Author + information
- Salvatore Carbone, MSa,b,∗ (, )
- Justin M. Canada, MS, RCEPa,c,
- Leo F. Buckley, PharmDd,
- Cory R. Trankle, MDa,
- Hayley E. Billingsley, RDa,
- Dave L. Dixon, PharmDd,
- Adolfo G. Mauro, MSa,
- Sofanit Dessie, MDa,
- Dinesh Kadariya, MDa,
- Eleonora Mezzaroma, PhDd,
- Raffaella Buzzetti, MDb,
- Ross Arena, PhDe,
- Benjamin W. Van Tassell, PharmDd,
- Stefano Toldo, PhDa and
- Antonio Abbate, MD, PhDa
- aVCU Pauley Heart Center, Virginia Commonwealth University, Richmond, Virginia
- bDepartment of Experimental Medicine, Sapienza University of Rome, Rome, Italy
- cKinesiology and Health Sciences, Virginia Commonwealth University, Richmond, Virginia
- dDepartment of Pharmacotherapy and Outcome Sciences, Virginia Commonwealth University, Richmond, Virginia
- eDepartment of Physical Therapy, College of Applied Health Sciences, University of Illinois, Chicago, Illinois
- ↵∗Address for correspondence:
Dr. Salvatore Carbone, VCU Pauley Heart Center, Virginia Commonwealth University, West Hospital, 5th Floor, Room 520, 1200 East Broad Street, PO Box 980204, Richmond, Virginia 23298.
• The effects of UFA on CRF in patients with HFpEF are unknown.
• In obese HFpEF patients, UFA consumption analyzed with a validated 24-h dietary recall was positively associated with improved body composition, cardiac diastolic function and greater CRF, measured as peak VO2 at maximal cardiopulmonary exercise testing. Conversely, sugars consumption was associated with worse CRF.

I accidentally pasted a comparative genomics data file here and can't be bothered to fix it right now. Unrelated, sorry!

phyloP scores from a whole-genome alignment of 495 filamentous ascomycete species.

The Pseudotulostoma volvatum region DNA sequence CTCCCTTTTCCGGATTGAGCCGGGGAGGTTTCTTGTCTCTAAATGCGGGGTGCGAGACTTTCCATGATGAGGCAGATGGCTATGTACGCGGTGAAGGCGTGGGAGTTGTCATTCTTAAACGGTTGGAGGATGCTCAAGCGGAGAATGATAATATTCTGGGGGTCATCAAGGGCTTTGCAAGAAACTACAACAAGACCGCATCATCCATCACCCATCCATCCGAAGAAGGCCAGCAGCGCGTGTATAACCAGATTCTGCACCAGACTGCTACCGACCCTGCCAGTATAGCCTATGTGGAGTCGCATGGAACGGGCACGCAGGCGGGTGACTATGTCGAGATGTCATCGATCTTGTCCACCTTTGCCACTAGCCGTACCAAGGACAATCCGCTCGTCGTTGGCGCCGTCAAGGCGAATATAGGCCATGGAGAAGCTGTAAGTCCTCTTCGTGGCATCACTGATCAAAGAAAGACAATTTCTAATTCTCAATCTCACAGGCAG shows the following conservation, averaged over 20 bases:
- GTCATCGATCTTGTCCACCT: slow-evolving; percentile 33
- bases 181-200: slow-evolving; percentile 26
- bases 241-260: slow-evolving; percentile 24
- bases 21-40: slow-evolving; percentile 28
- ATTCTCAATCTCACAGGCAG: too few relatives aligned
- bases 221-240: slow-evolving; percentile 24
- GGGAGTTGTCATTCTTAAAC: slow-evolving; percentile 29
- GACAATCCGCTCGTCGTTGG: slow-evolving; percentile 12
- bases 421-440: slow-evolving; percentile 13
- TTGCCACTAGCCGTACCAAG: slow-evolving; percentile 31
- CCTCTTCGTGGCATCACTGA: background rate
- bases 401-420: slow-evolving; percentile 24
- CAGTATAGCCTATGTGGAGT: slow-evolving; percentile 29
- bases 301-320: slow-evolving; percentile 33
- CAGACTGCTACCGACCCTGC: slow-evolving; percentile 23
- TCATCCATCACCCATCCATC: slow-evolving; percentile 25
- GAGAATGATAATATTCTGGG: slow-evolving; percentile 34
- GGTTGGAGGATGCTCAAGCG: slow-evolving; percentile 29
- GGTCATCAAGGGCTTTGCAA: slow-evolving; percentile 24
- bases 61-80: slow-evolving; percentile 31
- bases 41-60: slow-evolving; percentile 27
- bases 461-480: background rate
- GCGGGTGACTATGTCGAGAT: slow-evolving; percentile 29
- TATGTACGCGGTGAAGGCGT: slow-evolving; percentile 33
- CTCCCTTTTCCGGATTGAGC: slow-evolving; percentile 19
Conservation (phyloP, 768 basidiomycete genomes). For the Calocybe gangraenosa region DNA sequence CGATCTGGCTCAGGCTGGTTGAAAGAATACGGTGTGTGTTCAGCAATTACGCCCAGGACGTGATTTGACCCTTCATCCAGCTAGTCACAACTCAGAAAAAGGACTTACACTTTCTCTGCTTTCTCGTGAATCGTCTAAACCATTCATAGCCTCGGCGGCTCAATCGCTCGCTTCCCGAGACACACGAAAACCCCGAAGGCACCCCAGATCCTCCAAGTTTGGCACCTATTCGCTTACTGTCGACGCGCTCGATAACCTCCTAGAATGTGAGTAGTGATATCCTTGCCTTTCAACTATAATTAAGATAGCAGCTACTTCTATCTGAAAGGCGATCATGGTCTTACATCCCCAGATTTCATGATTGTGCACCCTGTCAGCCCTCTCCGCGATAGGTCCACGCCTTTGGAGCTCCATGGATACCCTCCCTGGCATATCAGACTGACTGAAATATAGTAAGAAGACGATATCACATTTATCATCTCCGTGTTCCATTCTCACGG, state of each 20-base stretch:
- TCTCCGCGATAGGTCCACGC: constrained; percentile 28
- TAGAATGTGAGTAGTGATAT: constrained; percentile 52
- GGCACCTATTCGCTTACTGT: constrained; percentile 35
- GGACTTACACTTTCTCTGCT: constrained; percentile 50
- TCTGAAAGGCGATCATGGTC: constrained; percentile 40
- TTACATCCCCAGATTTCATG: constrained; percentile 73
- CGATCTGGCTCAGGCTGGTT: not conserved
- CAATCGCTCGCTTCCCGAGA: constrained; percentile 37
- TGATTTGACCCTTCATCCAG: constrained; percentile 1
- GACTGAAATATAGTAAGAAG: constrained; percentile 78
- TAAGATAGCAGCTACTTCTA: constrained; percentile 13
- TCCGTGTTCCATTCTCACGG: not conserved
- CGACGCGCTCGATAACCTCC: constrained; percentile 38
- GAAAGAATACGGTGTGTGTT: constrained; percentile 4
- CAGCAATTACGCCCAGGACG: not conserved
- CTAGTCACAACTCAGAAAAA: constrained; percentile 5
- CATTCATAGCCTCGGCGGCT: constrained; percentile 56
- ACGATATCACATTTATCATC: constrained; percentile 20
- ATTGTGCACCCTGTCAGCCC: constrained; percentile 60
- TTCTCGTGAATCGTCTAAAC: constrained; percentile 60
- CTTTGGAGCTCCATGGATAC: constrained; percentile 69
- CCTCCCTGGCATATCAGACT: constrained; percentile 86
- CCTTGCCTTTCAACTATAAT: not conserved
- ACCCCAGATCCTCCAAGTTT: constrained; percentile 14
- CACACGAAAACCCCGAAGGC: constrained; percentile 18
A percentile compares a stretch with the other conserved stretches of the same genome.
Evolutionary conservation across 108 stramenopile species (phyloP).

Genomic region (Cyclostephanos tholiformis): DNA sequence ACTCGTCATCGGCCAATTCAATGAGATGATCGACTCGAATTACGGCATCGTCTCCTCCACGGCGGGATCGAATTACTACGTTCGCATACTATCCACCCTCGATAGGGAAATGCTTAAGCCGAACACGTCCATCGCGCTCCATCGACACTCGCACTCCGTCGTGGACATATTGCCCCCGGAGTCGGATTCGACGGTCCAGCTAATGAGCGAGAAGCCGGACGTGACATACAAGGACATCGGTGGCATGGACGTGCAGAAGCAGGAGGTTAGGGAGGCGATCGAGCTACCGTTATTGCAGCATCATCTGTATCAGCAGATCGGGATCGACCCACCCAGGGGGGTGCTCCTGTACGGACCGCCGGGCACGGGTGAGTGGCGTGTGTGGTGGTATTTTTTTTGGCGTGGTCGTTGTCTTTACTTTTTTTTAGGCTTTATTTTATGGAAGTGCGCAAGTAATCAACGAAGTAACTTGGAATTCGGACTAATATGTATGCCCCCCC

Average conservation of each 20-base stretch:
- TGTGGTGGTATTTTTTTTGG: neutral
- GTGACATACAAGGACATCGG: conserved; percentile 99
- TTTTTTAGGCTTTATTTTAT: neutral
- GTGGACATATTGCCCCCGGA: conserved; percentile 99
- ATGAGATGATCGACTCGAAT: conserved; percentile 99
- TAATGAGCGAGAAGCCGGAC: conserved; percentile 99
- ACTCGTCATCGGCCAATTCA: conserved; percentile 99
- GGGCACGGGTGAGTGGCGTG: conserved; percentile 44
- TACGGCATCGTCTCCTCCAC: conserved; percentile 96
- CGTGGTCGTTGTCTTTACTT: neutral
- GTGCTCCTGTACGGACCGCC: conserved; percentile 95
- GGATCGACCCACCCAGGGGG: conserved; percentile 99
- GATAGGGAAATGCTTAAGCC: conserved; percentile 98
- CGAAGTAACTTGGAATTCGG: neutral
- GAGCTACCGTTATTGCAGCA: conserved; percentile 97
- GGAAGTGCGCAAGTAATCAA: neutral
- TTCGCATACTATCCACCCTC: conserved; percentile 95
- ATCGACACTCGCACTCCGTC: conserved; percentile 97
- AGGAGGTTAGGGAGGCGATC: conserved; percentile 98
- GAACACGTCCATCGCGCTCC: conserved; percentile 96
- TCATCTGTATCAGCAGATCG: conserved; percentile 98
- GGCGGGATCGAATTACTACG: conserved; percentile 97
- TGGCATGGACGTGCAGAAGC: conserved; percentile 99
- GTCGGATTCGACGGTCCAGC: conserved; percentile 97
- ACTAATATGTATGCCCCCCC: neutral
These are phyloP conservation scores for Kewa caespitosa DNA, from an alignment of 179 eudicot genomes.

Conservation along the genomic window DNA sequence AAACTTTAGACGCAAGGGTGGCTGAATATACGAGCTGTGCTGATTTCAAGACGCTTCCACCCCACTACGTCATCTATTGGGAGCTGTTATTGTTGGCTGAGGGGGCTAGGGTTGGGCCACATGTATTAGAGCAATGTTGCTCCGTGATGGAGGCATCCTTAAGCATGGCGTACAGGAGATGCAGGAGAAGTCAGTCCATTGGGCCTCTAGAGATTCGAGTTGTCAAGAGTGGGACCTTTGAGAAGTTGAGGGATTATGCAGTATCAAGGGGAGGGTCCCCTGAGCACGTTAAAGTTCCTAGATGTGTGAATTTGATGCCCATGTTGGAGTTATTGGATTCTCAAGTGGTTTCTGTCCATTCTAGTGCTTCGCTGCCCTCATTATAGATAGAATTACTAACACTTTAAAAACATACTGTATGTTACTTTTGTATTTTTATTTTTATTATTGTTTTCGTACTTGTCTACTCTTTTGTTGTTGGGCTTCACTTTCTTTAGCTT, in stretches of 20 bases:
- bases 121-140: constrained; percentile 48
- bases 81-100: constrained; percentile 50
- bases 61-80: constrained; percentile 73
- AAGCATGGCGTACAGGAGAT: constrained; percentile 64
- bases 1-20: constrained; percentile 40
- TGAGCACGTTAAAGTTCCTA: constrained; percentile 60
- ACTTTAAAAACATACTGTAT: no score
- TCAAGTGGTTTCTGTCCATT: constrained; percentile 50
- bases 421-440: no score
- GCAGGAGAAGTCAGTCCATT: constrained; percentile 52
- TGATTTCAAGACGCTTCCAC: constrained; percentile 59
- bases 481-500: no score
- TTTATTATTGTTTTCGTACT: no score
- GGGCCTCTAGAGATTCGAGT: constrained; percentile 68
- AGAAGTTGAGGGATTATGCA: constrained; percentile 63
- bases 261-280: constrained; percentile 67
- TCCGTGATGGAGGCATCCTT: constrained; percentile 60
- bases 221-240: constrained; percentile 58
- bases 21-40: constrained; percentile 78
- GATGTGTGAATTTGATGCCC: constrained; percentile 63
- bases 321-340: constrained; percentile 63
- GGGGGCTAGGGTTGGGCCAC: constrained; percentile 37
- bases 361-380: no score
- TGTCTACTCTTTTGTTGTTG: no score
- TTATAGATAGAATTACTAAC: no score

• In mice, an isocaloric high-fat diet, high in UFA and low in saturated fat prevented cardiac diastolic dysfunction measured with echocardiography and body weight gain in a model of cardiac dysfunction and obesity induced by Western diet, despite similar total caloric intake.
• A high-UFA diet is associated with preservation of CRF in patients with HFpEF and cardiac function in the mouse.
Heart failure with preserved ejection fraction (HFpEF) is associated with obesity and, indirectly, with unhealthy diet. The role of dietary components in HFpEF is, however, largely unknown. In this study, the authors showed that in obese HFpEF patients, consumption of unsaturated fatty acids (UFA), was associated with better cardiorespiratory fitness, and UFA consumption correlated with better diastolic function and with greater fat-free mass. Similarly, mice fed with a high-fat diet rich in UFA and low in sugars had preserved myocardial function and reduced weight gain. Randomized clinical trials increasing dietary UFA consumption and reducing sugar consumption are warranted to confirm and expand our findings.
This study was supported by the National Institutes of Health (grants R34HL118348 and UL1TR000058). Dr. Carbone is supported by a Mentored Clinical and Population Research Award from the American Heart Association (16MCPRP31100003). The authors have reported that they have no relationships relevant to the contents of this paper to disclose.
All authors attest they are in compliance with human studies committees and animal welfare regulations of the authors’ institutions and Food and Drug Administration guidelines, including patient consent where appropriate. For more information, visit the JACC: Basic to Translational Science author instructions page.
- Received April 4, 2017.
- Revision received May 22, 2017.
- Accepted June 1, 2017.
- 2017 The Authors